Bain and Company published its 11th annual study of the global luxury goods industry in Milan last month. The study is authored, as usual, by Claudia D’Arpizio, the head of Bain’s luxury goods practice. It’s developed in cooperation with Altagamma, the Italian luxury goods trade association. (Thanks to Bain for giving me access to the study, a summary of which can be found on the Bain website.)
I’m going to write about this year’s study in three posts.
Today I’ll cover Bain’s assessment of the personal luxury goods industry’s prospects for the upcoming holiday season and for full-year 2012, as well as what’s likely to be in store for 2013 and beyond.
Tomorrow I’ll write about the longer-term trends developing in the luxury goods market.
On Wednesday, I’ll add Bain’s view of the geographical structure of the luxury goods market, in addition to–something new this year–the consultant’s sense of where the €212 billion in annual sales of luxury goods stands in the context of the overall €750 billion “market of markets” of all worldwide luxury expenditure.
€ vs. constant currency
The Bain study is framed in euros. This makes sense, since a majority of the important luxury brands are European and the largest single bloc of affluent customers still remains the EU. Also, historically the € has been relatively stable. However, the currency has been uncharacteristically volatile over the past several years, as the Great Recession has brought long-simmering economic, political and demographic issues in the EU to a head.
From an equity investment point of view, it’s no bad thing in an area under economic strain to hold stock in companies with strong global brand names and lots of overseas sales. So luxury goods firms will find support from local investors.
We’re not all €-based buyers, however. Also, almost 2/3 of luxury goods sales, and the lion’s share of the growth, lie outside the EU. For both these reasons, it’s important to separate underlying expansion in demand from fluctuations in currency.
the recent past
The personal luxury goods market hit what was then an all-time peak of €170 billion in 2007. The market fell by 10% over the following two years to €153 billion in 2009, before rebounding to hit new highs of €173 billion (+13%) in 2010 and €192 billion (+11%) in 2011.
Bain predicts another new record of €212 billion in personal luxury goods sales (+10%) for 2012.
2012 to date
The first two quarters of 2012 are already in the books, showing +14% growth.
Although publicly traded companies have by and large not yet reported 3Q12 earnings (many have fiscal periods ending in October), monthly sales announcements, industry data and anecdotal evidence give us a good sense of how the quarter will play out. Year on year deceleration is the operative word. Bain has pencilled in a 7% yoy revenue advance.
two forecasts for the holidays
For the upcoming holiday season, Bain has two forecasts. Its base case is that 4Q12 will show the same yoy gain as 3Q12, up 7%. It’s optimistic case is that the holidays will show the same yoy growth they did in 2011, +12%-+13%. (For what it’s worth–personally, I’m not familiar enough with Ms. Arpizio’s work to have an opinion–both Bain’s base case for 4Q11 (+8%) and is optimistic case (+10%) were conservative.)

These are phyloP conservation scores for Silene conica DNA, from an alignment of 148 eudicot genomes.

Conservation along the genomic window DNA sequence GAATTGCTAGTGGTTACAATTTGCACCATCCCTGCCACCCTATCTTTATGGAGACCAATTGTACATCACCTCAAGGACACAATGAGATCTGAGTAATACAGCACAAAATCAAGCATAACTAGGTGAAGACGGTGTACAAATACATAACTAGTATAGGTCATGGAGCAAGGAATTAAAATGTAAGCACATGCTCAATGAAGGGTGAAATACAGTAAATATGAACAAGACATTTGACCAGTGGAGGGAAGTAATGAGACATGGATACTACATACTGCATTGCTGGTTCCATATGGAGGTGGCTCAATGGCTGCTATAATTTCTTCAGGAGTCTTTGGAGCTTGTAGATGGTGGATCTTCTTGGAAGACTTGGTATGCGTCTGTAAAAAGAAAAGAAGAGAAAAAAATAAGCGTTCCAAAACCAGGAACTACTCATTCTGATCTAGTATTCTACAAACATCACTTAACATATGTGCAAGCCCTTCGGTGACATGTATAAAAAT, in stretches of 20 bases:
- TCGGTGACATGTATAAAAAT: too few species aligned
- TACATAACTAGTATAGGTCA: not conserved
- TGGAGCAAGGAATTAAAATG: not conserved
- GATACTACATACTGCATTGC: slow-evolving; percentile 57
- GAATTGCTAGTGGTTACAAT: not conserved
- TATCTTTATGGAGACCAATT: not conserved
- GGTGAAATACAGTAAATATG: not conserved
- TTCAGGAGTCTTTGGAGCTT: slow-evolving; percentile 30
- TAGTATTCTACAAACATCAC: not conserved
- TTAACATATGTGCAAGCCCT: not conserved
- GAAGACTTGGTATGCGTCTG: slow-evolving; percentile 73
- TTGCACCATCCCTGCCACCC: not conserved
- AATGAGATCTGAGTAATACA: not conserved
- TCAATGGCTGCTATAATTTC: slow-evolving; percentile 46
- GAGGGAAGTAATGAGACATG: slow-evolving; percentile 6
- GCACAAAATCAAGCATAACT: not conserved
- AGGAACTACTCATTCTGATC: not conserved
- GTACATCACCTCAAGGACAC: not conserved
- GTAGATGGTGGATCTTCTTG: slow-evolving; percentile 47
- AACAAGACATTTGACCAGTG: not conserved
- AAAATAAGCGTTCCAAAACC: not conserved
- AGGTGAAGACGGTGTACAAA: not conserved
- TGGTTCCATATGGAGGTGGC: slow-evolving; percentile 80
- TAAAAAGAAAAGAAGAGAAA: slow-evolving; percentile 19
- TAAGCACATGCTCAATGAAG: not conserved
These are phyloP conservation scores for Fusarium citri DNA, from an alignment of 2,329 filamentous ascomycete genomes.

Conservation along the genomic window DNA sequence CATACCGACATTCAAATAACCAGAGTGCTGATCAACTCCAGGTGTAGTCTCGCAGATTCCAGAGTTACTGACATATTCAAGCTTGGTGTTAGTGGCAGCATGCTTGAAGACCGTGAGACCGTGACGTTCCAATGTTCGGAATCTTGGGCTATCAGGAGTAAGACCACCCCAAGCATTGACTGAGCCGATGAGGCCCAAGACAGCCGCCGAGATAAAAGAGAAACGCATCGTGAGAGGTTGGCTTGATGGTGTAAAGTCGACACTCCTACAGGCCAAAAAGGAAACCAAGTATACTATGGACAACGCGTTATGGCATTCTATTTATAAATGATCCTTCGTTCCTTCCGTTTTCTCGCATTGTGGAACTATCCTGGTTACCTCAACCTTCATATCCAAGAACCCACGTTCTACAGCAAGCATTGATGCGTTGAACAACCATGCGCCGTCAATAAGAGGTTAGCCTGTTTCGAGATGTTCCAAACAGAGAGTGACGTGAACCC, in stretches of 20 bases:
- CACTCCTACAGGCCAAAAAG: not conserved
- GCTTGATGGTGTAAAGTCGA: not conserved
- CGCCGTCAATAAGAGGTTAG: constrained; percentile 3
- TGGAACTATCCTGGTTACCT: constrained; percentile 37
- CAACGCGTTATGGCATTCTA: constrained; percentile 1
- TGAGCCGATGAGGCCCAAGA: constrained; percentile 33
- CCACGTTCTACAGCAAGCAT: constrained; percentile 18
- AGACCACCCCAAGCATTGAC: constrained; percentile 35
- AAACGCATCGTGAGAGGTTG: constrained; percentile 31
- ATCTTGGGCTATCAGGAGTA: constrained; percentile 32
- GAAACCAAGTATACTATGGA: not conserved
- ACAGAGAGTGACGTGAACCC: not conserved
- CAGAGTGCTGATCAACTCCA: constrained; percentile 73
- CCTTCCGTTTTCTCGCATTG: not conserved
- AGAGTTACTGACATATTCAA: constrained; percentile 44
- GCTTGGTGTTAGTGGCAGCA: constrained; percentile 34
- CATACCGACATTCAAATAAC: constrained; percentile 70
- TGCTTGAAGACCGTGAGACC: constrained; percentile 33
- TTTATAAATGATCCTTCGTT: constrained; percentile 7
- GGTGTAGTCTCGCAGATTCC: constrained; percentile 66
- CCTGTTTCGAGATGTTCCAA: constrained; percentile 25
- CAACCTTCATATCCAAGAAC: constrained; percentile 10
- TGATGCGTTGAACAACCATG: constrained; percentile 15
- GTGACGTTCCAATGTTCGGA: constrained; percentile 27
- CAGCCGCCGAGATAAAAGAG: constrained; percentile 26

Bain continues to project annual +4% to +6% growth in personal luxury goods growth in constant currency over the next several years. This will be driven by Asian consumers, tourism, deeper penetration of emerging markets and of second-tier cities in developed markets, and rapidly expanding online and outlet channels. I think this figure may prove to be too low.
Accessories–leather goods and shoes–will likely be the best categories.
weaker than it looks in 2012
2010 industry growth of +13% breaks out into +8% in constant currency and +5% from € weakness
2011 growth of +11% breaks out into +13% in constant currency and -2% from € strength
2012 growth of 10% breaks out into +5% in constant currency and +5% from € weakness.
The Bain study, then, is projecting a continuation of the current environment of slower growth through 2015.
There’s an increasingly large separation between the nationality of the buyers of luxury goods and the places where the purchasing takes place (more about this tomorrow). If we look at the economies where the large groups of buyers reside,
–China (25% of the market) is, I think, at a cyclical low point from which growth will accelerate next year. Luxury purchases should be a high-beta function of this rebound. +20% in 2013?
–Europe (24%) is a continuing mess, from which I’m expecting no better than flat
–the US (20%) is an enigma. Layoffs of high paid bankers will continue to dampen growth in luxury goods purchases. But the current slowdown in luxury goods sales is more widespread. Who knows why? My guess is that this isn’t the affluent anticipating higher personal income taxes. Rather it’s the worry, symbolized by the “fiscal cliff,” that gridlock in Washington will undermine economic growth. Legislators on both sides of the aisle appear refreshingly open to compromise in their post-election statements. The administration doesn’t sound so willing. Negotiating stance?…tin ear? We’ll know more in the coming few weeks.
If I’m correct about Chinese growth in 2013, that country alone will provide Bain’s 5% constant currency growth. The big imponderable for me is how much the US will add to that number.
At this point, therefore, to me the safest bet–maybe the only safe one–seems to be on accessories sold to Chinese luxury consumers.